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Sugar not only adds sweetness to a sweet shortcrust pastry it makes it basically more tender. Adding sugar to the flour before the water helps protect the flour from the water that you’ll add to bring it together, reducing gluten formation.
There is an art to cutting your fruit for a pie filling. As a pie bakes, water from the filling converts from liquid to gas, and air pockets expand. Simultaneously, the fruit shrinks in volume and soften, so they fall into crevices more readily. This can result in a sizeable space between crust and filling. For a truly fruit-packed pie, slice fruit like apples flat instead of cutting them into wedges, and pat them down in the crust to make sure they lie flat, which minimises collapse later.
Think of butter as a gas. Butter is really just a bunch of teeny tiny water droplets dispersed in a matrix of fat. In the oven, these water droplets convert from liquid to gas. This means that the chunks of butter you can see in your dough are really just big pockets of air waiting to happen. More air = flakier crust! While butters with the highest butterfat content are generally synonymous with the highest quality butter, when it comes to baking pie a slightly lower fat content, and higher water content, may be a good thing.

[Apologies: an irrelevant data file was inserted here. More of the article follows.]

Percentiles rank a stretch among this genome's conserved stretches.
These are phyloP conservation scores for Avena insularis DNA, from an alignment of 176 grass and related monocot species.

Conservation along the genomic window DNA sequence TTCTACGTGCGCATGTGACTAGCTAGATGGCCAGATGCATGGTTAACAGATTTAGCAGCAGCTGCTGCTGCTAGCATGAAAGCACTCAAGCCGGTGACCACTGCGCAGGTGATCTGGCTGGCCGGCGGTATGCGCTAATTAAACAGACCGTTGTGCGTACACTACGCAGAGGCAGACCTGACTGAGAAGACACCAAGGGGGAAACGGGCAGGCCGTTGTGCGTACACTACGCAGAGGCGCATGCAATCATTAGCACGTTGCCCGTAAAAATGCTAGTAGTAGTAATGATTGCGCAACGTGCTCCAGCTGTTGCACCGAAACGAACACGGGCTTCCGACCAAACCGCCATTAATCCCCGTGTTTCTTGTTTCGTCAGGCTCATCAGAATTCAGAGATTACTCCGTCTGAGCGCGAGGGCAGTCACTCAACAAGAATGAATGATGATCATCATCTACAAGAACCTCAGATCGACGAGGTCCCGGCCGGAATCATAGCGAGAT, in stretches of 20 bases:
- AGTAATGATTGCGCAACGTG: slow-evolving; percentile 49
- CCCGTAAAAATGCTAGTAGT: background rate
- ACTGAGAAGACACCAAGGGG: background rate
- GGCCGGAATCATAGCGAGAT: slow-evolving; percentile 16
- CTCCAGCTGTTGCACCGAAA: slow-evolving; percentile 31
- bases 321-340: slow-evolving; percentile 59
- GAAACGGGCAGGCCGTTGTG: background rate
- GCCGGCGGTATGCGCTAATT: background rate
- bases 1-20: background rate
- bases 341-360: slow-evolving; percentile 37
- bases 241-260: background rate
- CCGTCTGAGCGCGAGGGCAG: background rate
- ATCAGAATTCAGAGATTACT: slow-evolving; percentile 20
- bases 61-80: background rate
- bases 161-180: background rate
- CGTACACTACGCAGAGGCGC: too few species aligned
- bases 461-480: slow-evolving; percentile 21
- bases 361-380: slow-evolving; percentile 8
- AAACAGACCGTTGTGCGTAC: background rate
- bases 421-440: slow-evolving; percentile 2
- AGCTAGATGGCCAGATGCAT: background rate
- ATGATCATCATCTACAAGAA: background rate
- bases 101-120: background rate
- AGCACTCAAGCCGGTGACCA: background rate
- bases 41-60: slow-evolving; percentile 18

The famous Maillard reaction – the chemical reaction that occurs between amino acids, which comprise proteins, and sugar molecules like lactose – that is essential for colour and flavour happens faster at a higher temperature. For a browner, more flavourful crust, set your oven to at least 375°C, and before baking, brush the pie with egg wash (protein) with heavy cream mixed in (more protein, and lactose).
When flour meets water, a gluten protein network forms, which gives your dough structure. But you don’t want gluten to form so extensively that it toughens the crust. Replacing a portion of water with alcohol or vinegar can help impede gluten formation. If you replace all the water with alcohol, you’ll be able to taste it – which may not be a bad thing!